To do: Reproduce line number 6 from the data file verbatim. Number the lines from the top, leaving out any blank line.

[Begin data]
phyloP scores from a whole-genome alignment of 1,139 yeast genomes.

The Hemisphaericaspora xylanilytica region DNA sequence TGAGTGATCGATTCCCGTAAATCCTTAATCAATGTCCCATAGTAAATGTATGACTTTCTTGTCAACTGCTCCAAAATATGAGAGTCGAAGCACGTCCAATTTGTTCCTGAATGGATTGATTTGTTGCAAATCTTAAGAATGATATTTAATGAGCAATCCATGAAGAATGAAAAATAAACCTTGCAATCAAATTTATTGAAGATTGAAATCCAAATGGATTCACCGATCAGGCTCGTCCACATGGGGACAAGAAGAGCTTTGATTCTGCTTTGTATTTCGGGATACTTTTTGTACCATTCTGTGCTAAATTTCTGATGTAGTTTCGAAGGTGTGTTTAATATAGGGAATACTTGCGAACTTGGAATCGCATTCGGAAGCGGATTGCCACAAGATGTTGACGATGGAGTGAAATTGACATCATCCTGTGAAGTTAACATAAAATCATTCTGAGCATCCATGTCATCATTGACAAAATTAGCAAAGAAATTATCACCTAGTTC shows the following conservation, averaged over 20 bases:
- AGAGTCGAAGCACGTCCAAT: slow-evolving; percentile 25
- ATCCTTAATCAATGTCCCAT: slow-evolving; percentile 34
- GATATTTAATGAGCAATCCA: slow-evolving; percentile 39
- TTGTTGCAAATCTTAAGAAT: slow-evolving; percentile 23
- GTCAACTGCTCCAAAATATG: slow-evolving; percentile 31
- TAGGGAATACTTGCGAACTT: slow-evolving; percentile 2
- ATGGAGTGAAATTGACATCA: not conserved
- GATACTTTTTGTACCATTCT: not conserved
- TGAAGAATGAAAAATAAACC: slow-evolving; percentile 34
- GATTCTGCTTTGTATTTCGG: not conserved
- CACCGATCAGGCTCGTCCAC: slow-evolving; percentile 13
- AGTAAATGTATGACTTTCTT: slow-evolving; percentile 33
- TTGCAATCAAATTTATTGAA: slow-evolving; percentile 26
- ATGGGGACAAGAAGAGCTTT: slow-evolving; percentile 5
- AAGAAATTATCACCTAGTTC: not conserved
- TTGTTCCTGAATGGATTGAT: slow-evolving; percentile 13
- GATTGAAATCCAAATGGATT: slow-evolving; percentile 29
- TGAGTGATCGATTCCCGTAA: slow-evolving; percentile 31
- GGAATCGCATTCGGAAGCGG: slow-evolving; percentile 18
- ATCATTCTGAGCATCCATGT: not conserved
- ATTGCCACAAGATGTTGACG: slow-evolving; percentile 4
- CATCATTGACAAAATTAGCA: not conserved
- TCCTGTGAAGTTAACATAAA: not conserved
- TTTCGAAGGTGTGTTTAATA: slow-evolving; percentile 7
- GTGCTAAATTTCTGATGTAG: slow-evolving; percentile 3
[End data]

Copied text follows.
- TTGTTGCAAATCTTAAGAAT: slow-evolving; percentile 23